Foodservice Footprint lloyds-201-scaled <strong>ESG-linked bonuses for many bosses are greenwash, says study</strong> Foodservice News and Information  news-email email-news

ESG-linked bonuses for many bosses are greenwash, says study

Companies are increasingly using carbon targets as part of executive pay outcomes but most are not meeting investor expectations for them to be meaningful, objective and transparent, according to new research.

Some 86% of companies have now adopted ESG (environmental, social and governance) measures in their executive remuneration policies and climate is the area with the strongest investor consensus. 

However, a study by PwC UK and the London Business School shows carbon targets are being easily achieved despite inadequate progress on global warming. 

The momentum to include climate targets in pay is “unstoppable” said Tom Gosling, executive fellow at LBS’s Leadership Institute, “but if it’s not done well, there’s a risk that the practice just results in more pay not more climate action. Current levels of pay-out don’t seem consistent with the slow progress we’re making on climate change,” he added.

The analysis of the implementation of ESG targets in executive pay in the STOXX Europe 50 constituents shows 78% of companies have now adopted some measure of carbon target in executive pay, with payouts in carbon targets disclosed in 2022 averaging at 86%, and over half paying out at 100%.

Almost all companies analysed say carbon is considered in executive pay, but there is a wide spectrum of approaches for how it has been adopted. At one end of the spectrum, carbon is just one item on a list to consider as part of a basket of qualitative ESG measures, while at the other end, carbon can be a separately weighted quantitative component of the incentive plan tied directly into strategy.

Common gaps relate to the weighting applied to the measure, the degree of transparency of targets (especially prospectively), and the clarity with which the targets are linked to any announced company decarbonisation goals.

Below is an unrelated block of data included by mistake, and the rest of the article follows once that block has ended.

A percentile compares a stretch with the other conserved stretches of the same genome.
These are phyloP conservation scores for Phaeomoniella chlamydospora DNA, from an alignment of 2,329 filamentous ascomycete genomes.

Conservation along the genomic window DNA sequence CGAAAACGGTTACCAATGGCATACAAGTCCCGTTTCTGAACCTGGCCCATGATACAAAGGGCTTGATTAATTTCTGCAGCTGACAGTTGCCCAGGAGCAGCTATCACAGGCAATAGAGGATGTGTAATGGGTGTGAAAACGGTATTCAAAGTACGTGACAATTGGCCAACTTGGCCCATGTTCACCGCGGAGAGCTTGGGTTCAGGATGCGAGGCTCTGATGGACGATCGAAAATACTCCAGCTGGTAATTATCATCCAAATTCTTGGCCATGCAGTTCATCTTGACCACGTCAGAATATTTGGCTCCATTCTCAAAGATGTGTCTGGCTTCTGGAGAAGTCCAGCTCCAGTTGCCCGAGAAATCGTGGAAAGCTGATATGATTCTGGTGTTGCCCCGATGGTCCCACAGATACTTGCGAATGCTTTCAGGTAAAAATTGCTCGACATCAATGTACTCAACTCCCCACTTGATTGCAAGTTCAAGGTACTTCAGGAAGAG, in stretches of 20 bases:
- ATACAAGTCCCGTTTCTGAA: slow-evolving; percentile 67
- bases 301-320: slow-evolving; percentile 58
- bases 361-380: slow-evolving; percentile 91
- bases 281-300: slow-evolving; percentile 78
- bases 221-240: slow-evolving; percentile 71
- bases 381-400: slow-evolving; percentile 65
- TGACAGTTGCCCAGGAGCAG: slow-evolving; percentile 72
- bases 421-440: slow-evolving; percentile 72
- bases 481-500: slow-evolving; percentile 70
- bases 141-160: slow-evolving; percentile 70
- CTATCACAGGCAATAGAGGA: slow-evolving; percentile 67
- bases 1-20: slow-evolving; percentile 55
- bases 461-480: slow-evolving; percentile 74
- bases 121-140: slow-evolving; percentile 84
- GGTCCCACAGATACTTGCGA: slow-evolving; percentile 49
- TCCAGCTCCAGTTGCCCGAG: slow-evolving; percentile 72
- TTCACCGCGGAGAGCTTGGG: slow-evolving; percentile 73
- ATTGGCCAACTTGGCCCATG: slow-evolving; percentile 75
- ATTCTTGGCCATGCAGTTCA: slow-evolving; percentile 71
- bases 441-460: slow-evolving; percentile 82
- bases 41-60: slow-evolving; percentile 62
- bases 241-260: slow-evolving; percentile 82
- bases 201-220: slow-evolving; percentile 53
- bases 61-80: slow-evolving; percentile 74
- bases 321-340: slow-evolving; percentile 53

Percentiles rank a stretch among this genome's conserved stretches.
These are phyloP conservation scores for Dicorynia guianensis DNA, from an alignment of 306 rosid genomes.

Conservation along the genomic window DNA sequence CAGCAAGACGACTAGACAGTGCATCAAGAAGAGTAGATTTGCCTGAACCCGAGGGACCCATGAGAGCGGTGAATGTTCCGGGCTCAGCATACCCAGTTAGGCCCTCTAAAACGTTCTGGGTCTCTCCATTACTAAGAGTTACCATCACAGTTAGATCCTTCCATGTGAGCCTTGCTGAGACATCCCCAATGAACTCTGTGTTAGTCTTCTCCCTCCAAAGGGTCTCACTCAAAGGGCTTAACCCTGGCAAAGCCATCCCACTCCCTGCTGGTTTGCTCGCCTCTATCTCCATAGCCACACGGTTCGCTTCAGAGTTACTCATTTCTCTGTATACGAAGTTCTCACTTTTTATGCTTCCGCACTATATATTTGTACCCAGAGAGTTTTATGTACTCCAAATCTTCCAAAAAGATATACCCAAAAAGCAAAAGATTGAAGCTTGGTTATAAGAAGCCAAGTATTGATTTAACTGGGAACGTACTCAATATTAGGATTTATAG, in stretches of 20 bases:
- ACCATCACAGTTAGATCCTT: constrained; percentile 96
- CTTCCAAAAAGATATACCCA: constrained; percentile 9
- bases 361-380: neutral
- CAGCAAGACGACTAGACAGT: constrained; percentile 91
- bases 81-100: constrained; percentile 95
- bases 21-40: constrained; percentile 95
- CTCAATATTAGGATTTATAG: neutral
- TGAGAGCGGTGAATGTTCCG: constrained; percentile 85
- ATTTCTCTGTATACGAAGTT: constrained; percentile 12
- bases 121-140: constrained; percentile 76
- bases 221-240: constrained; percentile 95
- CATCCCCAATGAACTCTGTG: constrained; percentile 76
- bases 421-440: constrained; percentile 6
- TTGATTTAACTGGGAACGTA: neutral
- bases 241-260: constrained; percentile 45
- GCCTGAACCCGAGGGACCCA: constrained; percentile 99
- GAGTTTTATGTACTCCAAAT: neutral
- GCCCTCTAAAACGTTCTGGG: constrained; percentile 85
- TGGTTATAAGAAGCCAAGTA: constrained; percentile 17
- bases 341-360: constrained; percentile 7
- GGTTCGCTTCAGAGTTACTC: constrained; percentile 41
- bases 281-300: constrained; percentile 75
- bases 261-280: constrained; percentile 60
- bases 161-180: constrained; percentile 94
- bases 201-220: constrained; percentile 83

On the positive side, many of these issues are “easily fixed”, the authors noted. For example, only 10% of companies clearly explained how pay targets formed an adequate stepping stone towards their longer-term carbon reduction goals. “For some companies, better disclosure of what they are already doing would be an easy win.” 

The report shows the bigger carbon emitters are more likely to put carbon measures in executive pay, and are therefore more likely to score well against investor expectations. ESG targets in pay should however “not be viewed as the sole litmus test of a company’s commitments to ESG priorities”, said PwC workforce ESG leader Phillippa O’Connor.

Adopting carbon targets in executive pay raises issues for executive line-of-sight (particularly scope 3), and questions on how to capture total impact, so careful design is required, the authors noted. 

“At the moment most companies aren’t meeting investor expectations for meaningful, objective, and transparent climate pay metrics,” said Gosling. “But there are some potential quick wins, in particular improving transparency about future climate targets and clearly explaining the link to the trajectory of longer-term net-zero commitments.”

The report uses a fictional company to show how disclosures on executive pay carbon measures can be aligned with investor expectations.

Commenting on the findings, Harlan Zimmerman, senior partner at Cevian Capital, said investors wanting to separate the greenwashers from the committed companies now look to the quality and rigour of emissions-linked pay metrics. The metrics must be significant and tied to strategy, fully transparent showing precisely how the ambition levels are reflected in the targets, and clearly and rigorously tied to companies’ public emissions commitments. They must also be measurable with discrete metrics and no scorecards. However, few companies match these expectations.

  1. Clive Booth Avatar

    Good article. Do you have an specific examples of what such greenwashing metrics might be? Or is if also the case that remuneration committees are just setting the bar so low ‘progress’ can too easily be seen to be achieved.

    We’d like to call out any and all examples of greenwashing. Since it’s in all our interests to achieve net zero asap, some way, some how.

    Thank you